To say I own a lot of workout leggings would be a major understatement. At last count, I had around 68 pairs crammed into my leggings drawer (yes, I have a whole drawer for them)—and that’s not counting the few ~fancy~ pairs I have hanging in my closet.
I have a lot of leggings because I work out a lot, and I really do wear them all. (I swear!) But when it comes to running, my workout of choice, there’s only one pair of leggings I’ll wear on race day: the Adidas Women’s Believe This Solid Tights.
Technically, these aren’t even running tights. And they’re not tricked out with every performance feature under the sun—like high-tech, sweat-wicking material or reflective panels. They’re just knit leggings with a high waist and some light compression that has enough stretch for you to really move, and they were designed for workouts from spin class to yoga.
But I love running in them. I first stumbled across them while I was training for the Boston Marathon in 2016, and I didn’t even realize they weren’t meant for running. I just thought, at $80, they were a steal compared to other running tights (which can ring up at $150). They were the first high-waisted leggings I ran seriously long distances in, and it only took one 21-kilometre run for me to get hooked on the stretchy-but-sturdy fabric.
The high waist is my favourite part, and I don’t think I could ever go back to running in regular-waisted leggings after running in these. The elastic on these is perfect—it’s tight enough to keep everything in your middle from jiggling (a huge no-no if you want to avoid the bathroom while running for three-plus hours, which, duh), but it’s not so tight it digs into your stomach and leaves indents.
What an incredible experience to run across the #BostonMarathon finish line! It was 26.2 miles of hills, but I flew through those last four miles thanks to the BU crowds and the Dropkick Murphys in my ears. I said I'd never run a #marathon, but I'm so proud I did—especially this one. Thank you to @adidasrunning for connecting me with the amazing women I ran with: @jessiezapo, @athletestyle, and @jocelinshalom, and for helping to celebrate the 50th anniversary of Bobbi Gibb's iconic race. Now excuse me while I go eat all the carbs.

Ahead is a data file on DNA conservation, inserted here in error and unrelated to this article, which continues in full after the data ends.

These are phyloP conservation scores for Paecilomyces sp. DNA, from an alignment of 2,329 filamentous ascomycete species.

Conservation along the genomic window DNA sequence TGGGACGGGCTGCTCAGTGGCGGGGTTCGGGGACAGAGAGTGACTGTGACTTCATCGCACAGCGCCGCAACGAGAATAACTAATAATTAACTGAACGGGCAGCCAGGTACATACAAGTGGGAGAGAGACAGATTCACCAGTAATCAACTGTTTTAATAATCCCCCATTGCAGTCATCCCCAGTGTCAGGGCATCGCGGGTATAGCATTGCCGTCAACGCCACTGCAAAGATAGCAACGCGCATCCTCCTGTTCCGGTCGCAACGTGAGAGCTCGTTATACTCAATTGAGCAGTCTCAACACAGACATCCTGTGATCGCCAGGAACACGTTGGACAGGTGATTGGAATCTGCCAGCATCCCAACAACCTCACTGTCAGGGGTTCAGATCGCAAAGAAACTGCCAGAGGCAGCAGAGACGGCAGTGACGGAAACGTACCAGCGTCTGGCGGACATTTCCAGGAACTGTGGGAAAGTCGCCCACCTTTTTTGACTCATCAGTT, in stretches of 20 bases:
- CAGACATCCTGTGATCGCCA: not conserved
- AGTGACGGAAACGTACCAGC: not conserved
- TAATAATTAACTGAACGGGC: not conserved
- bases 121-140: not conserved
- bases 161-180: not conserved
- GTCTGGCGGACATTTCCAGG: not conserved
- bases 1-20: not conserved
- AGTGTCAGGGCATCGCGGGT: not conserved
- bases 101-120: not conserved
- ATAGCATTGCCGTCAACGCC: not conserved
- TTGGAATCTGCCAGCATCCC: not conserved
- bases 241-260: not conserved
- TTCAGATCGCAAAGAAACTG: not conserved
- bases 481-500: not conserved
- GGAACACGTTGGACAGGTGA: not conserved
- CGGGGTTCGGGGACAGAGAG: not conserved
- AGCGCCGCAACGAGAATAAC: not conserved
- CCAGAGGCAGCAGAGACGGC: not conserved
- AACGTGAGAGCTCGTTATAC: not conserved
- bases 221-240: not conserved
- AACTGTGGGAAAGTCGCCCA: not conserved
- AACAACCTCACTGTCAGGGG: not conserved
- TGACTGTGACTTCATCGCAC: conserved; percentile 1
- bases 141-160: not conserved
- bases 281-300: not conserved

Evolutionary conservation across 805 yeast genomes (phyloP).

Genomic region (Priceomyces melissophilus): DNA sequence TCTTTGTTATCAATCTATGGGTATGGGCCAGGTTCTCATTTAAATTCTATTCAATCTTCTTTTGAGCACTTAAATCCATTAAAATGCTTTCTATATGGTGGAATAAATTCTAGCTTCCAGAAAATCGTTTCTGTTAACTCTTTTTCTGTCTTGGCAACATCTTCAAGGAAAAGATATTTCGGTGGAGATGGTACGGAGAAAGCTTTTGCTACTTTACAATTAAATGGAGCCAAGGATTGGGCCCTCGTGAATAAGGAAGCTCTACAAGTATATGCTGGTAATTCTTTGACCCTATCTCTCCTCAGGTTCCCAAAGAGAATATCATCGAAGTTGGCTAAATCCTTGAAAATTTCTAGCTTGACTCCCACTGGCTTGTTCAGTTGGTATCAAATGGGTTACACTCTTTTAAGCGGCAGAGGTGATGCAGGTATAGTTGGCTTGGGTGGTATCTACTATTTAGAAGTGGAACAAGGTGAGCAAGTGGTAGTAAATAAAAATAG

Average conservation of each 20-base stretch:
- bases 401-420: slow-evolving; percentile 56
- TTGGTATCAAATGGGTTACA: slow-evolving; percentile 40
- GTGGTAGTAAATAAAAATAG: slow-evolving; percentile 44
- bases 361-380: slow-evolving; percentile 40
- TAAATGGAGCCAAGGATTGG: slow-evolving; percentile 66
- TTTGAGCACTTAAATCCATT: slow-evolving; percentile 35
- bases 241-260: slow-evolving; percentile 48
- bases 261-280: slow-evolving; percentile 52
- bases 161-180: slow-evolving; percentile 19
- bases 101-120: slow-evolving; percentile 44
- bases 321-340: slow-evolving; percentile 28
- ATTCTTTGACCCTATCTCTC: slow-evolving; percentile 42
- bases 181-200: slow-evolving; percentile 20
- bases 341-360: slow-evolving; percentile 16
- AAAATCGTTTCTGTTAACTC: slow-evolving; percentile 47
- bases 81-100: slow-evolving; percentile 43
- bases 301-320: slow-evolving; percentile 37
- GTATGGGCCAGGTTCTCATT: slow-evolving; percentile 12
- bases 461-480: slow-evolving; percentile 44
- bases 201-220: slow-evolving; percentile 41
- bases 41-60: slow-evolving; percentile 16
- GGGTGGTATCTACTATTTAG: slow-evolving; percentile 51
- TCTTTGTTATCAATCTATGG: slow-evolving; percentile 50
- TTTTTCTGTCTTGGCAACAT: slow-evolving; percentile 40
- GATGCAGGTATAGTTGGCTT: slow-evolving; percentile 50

On Marathon Monday in Boston, the temperature was already creeping toward 21 degrees while I was getting ready. My friends and family asked several times if I wanted to switch to shorts, and I refused—this was my first marathon, and everyone had told me to wear what I trained in on race day. I had trained in these leggings. I was not switching things up hours before the race.
It was so hot I ended up ditching my long-sleeve at kilometre 14 and running the rest of the marathon in my sports bra, but the leggings were never a problem. Despite their sturdiness, they were breathable and light, and I never felt like anything—my stomach or my ass—was bouncing around during the race.
By the time I ran my second marathon, in New York City a few months later, I couldn’t even think of wearing another pair of leggings. I hadn’t trained as well as I should have, and these leggings were my security blanket. They got me across the finish line in Boston, and I hoped they’d do the same in New York. They did the trick; I crossed the finish line five minutes faster than I did in Boston.
Trying to rewind my emotions back to Sunday…. After a #marathon, my brain goes to a lot of different places: I could have run faster, I shouldn't have walked, how I did compared the other runners I know… I'm trying to focus on one thing: I ran *26.2* miles this weekend and I'm still standing (barely, but still!). Less than 3% of people can say they've finished a marathon! Finish time, speed, performance — none of that matters. I did the damn thing, and that's enough. #teamasics #tcsnycmarathon
I do wear other running tights. But when I have the choice—and a really long run on my training plan—it’s the Adidas tights I gravitate towards.
We have history now, over 83 official race kilometres together (not to mention the countless training kilometres I logged in them). These leggings and I have been through some sh*t together.
Whatever it is, these leggings work for me—and if Adidas ever stops making them, it’ll be a sad day for my running career.
Buy ’em here if you’re convinced.
This article originally appeared on Women’s Health US
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